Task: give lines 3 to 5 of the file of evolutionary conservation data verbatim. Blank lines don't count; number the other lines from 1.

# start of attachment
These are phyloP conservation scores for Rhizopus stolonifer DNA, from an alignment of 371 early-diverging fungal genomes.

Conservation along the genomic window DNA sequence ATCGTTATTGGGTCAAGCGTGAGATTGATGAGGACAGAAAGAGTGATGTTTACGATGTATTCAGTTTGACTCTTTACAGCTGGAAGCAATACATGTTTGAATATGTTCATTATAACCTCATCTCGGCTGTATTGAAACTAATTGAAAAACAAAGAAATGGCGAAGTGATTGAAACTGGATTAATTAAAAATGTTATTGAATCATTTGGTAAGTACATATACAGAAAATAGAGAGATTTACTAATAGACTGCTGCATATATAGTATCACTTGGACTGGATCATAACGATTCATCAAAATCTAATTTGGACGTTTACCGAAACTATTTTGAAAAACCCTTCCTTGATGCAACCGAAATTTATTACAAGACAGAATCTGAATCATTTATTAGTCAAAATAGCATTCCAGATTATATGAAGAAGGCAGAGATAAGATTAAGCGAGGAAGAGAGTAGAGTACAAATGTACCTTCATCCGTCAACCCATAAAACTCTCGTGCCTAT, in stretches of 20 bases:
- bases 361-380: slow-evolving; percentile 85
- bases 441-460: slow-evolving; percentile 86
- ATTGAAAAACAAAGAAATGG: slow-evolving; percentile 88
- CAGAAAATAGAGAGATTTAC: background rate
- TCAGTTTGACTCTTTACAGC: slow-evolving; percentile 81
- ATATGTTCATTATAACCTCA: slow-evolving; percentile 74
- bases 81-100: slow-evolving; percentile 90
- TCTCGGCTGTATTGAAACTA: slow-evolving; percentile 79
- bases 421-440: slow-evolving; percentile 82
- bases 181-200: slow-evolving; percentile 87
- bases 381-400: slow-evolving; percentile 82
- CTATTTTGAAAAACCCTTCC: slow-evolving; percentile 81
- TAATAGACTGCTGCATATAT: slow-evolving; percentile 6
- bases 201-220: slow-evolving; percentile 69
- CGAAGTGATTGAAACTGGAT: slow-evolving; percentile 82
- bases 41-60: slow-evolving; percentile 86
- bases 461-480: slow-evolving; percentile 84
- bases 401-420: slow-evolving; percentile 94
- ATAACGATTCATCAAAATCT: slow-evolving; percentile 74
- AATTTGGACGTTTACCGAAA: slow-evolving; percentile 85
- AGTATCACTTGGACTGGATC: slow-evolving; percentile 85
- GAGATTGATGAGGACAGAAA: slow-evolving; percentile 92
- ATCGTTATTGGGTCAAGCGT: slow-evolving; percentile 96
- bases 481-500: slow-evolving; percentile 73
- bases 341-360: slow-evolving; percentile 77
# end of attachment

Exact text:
- bases 361-380: slow-evolving; percentile 85
- bases 441-460: slow-evolving; percentile 86
- ATTGAAAAACAAAGAAATGG: slow-evolving; percentile 88